Health challenges in transition
by Amanda Kerri
Trans Issues Columnist
Like most trans people, I don’t often like to talk about certain things in my past. We like to consider our old life, the one before transition, to be filled with experiences that don’t reflect who we are today. Either they are too painful, too misgendering or simply part of a past we would rather forget.
This may seem odd coming from me considering that I spend so much time talking about my past and I’m so public about being transgender. But I do like to keep some things personal and to myself. There are things that bring up too many bad memories, but sometimes you do have to reflect on them to garner lessons from them, especially when they impact your life.
One of those things I rarely talk about are my parents. Both died when I was young; my dad when I was 13 and my mother when I was 19.
Between school and the uncertain feelings, I started to act out. Prior to their deaths, my parents were thinking of sending me to a Catholic boarding school where I would be in a better environment.
After summer school, my dad, who was my Scoutmaster as well, died of a heart attack while we were on our summer trip white water rafting. My dad’s death was difficult because at the time he was my best friend in the world. Also, this was around the time when I started realizing that perhaps I wasn’t like the other boys.
Like all Southern funerals, dozens of people showed up to the house and noticed that my mom’s breasts were massively swollen. She excused it as a bug bite but they forced her to see a doctor.
A week after my dad died, my mother sat me down and told me that she had advanced breast cancer. The kind they tell you to “make arrangements” for.
That was not my favorite year.
I don’t think about it much or talk about it, but as I get older and closer to the ages they were when they died it comes back to my mind more and more. Most trans people don’t think about the fact that they are still subject to their family’s medical histories on top of the medical issues of being trans.
Transmen often forget that they still have the reproductive organs of a woman, unless they can afford the surgeries to have “things” removed. Transwomen, the same with testicular cancer.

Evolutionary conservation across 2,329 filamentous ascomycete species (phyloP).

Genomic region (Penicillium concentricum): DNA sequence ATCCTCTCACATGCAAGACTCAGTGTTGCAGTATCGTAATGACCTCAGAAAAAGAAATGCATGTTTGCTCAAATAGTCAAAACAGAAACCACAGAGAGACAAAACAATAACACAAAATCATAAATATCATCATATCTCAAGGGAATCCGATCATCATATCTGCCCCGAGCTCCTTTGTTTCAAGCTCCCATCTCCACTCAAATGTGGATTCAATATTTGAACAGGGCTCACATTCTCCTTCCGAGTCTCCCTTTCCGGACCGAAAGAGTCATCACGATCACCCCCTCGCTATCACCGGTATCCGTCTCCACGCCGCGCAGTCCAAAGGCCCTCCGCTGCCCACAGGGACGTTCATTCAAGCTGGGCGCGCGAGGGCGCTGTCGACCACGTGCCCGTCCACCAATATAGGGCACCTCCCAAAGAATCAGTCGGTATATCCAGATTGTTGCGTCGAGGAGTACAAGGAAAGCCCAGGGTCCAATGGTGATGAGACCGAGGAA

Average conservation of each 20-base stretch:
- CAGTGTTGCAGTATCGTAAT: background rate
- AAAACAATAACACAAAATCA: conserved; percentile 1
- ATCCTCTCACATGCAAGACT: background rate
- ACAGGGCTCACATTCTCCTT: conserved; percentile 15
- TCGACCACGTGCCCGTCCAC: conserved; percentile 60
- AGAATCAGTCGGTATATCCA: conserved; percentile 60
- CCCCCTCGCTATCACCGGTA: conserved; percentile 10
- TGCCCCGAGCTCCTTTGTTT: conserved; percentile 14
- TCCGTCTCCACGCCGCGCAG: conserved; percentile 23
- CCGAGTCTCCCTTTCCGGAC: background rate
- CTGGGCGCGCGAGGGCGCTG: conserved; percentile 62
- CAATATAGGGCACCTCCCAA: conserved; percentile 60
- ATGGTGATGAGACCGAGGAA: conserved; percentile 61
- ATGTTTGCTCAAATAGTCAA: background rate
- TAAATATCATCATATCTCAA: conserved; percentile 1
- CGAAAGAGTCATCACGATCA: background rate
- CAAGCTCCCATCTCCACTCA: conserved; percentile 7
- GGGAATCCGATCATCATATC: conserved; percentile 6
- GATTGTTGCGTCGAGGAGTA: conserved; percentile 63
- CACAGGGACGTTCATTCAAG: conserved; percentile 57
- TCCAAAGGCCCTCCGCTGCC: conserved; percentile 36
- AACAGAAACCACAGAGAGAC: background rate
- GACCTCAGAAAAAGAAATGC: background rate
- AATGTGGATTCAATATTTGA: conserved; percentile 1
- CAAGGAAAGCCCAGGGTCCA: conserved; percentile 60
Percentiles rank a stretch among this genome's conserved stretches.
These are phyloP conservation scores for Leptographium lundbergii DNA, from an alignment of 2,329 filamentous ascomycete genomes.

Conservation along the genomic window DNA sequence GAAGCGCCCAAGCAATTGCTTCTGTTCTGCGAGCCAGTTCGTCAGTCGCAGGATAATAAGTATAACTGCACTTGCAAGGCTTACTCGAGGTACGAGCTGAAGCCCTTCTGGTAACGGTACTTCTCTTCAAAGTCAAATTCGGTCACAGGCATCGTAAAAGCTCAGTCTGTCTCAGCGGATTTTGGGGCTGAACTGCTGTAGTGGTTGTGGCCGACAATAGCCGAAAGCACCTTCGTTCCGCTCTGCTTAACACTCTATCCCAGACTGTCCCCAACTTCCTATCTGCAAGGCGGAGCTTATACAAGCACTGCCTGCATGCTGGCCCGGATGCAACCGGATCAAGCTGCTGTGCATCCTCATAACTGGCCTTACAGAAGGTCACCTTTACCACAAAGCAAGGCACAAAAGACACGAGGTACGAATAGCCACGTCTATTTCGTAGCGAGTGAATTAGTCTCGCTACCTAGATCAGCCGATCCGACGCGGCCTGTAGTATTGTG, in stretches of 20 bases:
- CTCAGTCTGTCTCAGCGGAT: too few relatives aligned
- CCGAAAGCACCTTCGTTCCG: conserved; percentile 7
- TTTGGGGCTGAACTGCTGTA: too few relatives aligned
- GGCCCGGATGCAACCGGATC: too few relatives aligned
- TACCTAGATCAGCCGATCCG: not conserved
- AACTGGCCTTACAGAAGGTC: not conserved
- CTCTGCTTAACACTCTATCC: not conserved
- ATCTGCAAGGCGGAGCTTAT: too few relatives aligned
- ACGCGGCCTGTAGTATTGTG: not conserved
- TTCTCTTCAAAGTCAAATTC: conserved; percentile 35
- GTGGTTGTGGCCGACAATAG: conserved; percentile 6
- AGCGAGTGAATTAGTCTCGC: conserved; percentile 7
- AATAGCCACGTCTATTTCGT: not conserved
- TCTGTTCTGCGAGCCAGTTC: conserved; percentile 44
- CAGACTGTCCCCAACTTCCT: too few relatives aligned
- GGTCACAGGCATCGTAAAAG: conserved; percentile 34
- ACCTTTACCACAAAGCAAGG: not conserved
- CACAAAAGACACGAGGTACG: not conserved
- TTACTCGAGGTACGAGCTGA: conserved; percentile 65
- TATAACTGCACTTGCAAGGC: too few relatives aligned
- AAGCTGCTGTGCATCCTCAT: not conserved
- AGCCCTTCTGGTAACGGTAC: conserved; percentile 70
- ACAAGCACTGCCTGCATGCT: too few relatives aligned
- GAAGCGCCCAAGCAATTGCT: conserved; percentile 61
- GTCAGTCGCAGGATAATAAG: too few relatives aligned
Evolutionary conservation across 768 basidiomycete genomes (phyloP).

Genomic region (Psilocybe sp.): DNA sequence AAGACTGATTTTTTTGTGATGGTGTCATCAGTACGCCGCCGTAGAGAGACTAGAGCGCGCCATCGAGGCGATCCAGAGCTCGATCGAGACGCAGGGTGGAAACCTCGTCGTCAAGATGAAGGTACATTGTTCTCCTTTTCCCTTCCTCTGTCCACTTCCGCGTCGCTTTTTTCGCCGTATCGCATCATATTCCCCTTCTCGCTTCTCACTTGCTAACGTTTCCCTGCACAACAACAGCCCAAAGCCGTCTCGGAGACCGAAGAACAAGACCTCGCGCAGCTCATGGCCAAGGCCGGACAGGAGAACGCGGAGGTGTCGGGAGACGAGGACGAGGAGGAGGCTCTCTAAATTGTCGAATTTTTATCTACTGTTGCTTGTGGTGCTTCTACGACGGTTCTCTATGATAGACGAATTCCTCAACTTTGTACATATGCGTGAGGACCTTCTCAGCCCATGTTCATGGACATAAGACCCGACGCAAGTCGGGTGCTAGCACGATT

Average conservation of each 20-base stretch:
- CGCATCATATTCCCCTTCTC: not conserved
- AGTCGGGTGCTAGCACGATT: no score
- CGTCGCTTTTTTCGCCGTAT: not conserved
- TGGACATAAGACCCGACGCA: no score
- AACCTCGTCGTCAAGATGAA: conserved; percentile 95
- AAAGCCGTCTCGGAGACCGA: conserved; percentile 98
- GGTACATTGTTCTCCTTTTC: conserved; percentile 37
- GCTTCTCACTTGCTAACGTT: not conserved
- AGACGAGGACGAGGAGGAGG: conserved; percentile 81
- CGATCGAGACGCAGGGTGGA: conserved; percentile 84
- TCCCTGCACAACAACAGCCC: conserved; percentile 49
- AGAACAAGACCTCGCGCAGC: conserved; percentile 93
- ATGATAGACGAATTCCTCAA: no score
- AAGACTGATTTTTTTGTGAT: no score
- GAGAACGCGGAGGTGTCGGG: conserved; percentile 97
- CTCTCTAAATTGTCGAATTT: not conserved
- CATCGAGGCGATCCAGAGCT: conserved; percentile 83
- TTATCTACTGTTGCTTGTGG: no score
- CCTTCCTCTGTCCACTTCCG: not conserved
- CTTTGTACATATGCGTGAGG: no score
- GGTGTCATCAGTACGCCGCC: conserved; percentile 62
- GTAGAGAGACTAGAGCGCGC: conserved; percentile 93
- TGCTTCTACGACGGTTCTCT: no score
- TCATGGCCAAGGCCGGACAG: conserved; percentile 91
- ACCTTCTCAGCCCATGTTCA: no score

At the same time, we’re also subject to ailments of our new gender. With transmen, it’s high blood pressure and heart disease and with transwomen, it’s breast cancer. No matter how modest your hormonal development in that area, you still end up with larger breasts than you had before and therefore an increased risk.
My dad’s death was brought on by heart disease and bad habits like salty, fatty foods, lack of exercise, as well as a two pack a day cigarette habit. I have become more aware of how that affects me. Especially since I have the same diet and only recently quit a twenty-year-long habit of smoking.
Now that I have transitioned, I have to think about the fact that my mom, who wasn’t much older than I am now, refused to recognize the signs of her illness. She reluctantly sought treatment for her cancer, a disease she fought for nearly five years.
That’s why to me, it’s important for trans people to recognize that even though they have transitioned, they still have the risks of their old gender as well as the ones of their new. Transwomen should start getting checked regularly for breast cancer. Transmen should watch for the hypertension and heart disease that men are more prone to having.
While I continue to not want to reflect on such a painful period of my life since it is part of my past, it remains an important part of it. Even more so now that I have changed my life for the sake of my mental health.
I need to embrace the painful lessons of poor self-care and use the knowledge to make sure I watch my health, especially with the new challenges and risks transitioning brings.
Copyright The Gayly – October 12, 2017 @ 6:55 a.m. CDT.